Lin Wood’s Ex-Partners Say He’s a Fraudster. His Emails May Prove It

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Contested pro-Trump attorney Lin Wood could find himself in even more hot water soon after former legal partners alleged he lied to a judge and covered up a plan to get her stake in the settlements with former Covington Catholic student Nick Sandmann steal.
Making matters worse for Wood, his former partners say he wrote down the alleged plan in a series of nightly emails - documents they now have.
While Wood has made a name for himself as an attorney for the likes of falsely accused bomb suspect Richard Jewell at the Atlanta Olympics, he has since suffered a number of professional setbacks after hunting for steamy evidence of "election fraud" and the Had focused on promoting the QAnon conspiracy theory.
In August, a Michigan federal judge referred Wood, Sidney Powell and other attorneys involved in a 2020 election case to their state bar associations for possible suspension or banning and sentenced them to pay legal fees that could run into hundreds of thousands of dollars. Wood is already facing a potential layoff in his home state of Georgia after refusing to take a mental health exam.
As of September 2020, Wood and three former partners in his office - Nicole Wade, Jonathan Grunberg and Taylor Wilson - have been in a lawsuit over the fate of an unknown amount of money from settlements with former Kentucky high school student Nick Sandmann. While Sandmann is only described as an anonymous "contentious customer" in the legal acts surrounding the case, the details in the motions show that he is the person described.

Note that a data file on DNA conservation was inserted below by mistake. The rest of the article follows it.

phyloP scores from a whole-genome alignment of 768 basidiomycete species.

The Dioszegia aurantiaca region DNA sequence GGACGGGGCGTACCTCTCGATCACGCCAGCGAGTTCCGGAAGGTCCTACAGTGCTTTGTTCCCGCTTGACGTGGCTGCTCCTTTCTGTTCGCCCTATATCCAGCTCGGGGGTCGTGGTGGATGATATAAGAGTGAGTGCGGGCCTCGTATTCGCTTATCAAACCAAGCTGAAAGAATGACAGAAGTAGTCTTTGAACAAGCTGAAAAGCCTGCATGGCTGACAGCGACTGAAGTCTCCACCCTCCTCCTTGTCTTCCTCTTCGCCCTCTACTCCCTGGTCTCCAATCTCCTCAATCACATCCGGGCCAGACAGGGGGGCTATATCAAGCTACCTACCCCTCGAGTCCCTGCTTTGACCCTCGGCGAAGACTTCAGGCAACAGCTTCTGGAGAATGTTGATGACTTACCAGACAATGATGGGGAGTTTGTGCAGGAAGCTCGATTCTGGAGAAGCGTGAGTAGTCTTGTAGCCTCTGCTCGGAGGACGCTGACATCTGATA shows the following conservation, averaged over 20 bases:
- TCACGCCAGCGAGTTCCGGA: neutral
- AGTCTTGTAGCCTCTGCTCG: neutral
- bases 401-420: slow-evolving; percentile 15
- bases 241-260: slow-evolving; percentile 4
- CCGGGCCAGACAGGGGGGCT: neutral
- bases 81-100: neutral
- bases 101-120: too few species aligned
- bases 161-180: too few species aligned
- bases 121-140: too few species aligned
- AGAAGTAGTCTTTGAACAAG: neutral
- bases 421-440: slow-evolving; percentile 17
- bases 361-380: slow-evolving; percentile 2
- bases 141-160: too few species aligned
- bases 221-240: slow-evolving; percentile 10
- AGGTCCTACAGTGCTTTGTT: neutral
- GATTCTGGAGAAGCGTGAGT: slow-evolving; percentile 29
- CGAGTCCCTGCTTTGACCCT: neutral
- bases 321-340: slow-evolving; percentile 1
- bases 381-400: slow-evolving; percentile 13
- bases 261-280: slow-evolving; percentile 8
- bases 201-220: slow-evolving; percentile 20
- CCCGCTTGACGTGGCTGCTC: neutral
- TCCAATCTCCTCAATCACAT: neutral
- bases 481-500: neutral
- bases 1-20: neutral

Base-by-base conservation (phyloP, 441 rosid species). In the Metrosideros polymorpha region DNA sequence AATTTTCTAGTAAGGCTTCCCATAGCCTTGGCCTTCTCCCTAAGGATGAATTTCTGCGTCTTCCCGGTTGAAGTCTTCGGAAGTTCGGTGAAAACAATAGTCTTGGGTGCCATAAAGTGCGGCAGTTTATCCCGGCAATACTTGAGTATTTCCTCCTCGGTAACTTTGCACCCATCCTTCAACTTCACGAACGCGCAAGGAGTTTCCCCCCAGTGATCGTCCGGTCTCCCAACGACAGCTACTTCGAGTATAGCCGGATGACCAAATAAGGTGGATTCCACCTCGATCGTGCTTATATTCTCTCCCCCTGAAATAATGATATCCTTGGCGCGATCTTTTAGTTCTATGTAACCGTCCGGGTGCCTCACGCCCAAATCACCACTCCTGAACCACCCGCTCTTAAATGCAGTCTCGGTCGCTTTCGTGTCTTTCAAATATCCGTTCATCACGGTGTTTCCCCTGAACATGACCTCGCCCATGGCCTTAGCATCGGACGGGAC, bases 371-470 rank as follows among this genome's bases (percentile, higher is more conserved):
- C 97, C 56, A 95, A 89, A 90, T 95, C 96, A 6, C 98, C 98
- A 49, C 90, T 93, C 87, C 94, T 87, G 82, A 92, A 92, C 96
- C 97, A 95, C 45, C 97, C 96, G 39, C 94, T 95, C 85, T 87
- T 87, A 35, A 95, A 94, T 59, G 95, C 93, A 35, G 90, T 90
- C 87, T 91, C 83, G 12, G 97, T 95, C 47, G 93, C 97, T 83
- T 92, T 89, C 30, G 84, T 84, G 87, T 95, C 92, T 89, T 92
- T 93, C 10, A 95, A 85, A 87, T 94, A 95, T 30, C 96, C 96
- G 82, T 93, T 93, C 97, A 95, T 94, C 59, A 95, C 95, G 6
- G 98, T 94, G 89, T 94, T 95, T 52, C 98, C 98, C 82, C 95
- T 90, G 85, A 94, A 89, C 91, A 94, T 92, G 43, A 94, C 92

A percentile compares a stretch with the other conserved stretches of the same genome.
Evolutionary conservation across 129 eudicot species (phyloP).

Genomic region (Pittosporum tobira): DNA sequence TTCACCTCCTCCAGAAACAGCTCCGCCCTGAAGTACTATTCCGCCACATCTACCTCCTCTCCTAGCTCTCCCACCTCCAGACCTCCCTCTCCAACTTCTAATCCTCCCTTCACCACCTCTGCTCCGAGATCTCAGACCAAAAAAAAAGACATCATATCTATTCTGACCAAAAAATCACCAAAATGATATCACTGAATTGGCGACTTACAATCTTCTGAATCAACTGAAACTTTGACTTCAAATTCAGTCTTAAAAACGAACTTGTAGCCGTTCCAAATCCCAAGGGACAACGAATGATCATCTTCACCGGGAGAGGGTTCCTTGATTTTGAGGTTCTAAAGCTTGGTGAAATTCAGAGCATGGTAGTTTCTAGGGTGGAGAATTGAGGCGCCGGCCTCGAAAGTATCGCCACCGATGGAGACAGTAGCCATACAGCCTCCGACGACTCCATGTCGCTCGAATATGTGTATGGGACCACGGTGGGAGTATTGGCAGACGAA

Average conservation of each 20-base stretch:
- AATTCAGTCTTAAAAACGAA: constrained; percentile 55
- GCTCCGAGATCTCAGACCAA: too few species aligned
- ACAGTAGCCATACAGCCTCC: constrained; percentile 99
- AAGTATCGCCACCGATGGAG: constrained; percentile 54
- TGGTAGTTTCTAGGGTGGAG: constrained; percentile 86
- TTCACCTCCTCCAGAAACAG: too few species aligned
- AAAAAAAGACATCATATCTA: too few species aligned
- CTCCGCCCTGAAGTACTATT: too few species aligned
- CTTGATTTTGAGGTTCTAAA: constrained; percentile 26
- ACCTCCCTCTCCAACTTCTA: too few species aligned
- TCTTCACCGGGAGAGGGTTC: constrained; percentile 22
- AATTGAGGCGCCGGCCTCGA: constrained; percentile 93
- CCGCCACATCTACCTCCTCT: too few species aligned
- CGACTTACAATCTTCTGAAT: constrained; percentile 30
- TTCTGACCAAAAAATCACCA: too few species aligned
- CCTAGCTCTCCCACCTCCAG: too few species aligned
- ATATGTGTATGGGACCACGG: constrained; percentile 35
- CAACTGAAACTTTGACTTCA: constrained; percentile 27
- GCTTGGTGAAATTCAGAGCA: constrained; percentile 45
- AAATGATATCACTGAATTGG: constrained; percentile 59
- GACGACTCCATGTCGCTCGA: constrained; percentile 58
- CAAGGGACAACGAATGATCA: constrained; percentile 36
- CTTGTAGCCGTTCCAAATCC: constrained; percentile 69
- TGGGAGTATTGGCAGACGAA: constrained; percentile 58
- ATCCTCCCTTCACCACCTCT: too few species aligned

Sandmann's much-discussed encounter with a Native American activist in 2019 at the Lincoln Memorial sparked a national media debate and turned the MAGA-hat student into a conservative celebre. With Wood as one of his lawyers, Sandmann settled cases against CNN and The Washington Post for undisclosed amounts in 2020.
These settlements are now at the center of the legal battle between Wood and his exes, who left his practice in 2020 after a series of bizarre incidents with Wood, including an alleged attack on one of the lawyers. While Wood admits that he referred to the lawyers as his "partners," he says they were never actually partners in his firm.
As part of the company's liquidation, Wood agreed in an agreement dated March 2020 to pay his exes an undisclosed amount of what he would get from Sandmann's settlements. But now the plaintiffs say in the case that Wood was already intriguing behind the scenes to deceive them about the settlement money.
One day in February 2020 around 3 a.m., the ex-partners claim, Wood sent two emails to Todd McMurtry, his co-attorney on the Sandman cases. In the emails titled "A Good Idea!" And "Taylor, Jonathan and Nicole," Wood allegedly urged McMurtry to work with the "Contested Client" to sign an agreement that would govern legal regulation in Georgia Taking advantage of payments by opposing the three other lawyers receiving money from the Sandman cases.
"In short, I need your help and the help of [Disputed Client] to quickly and quietly nip this nonsense in the bud ... will you help me?" Wood wrote according to a court record.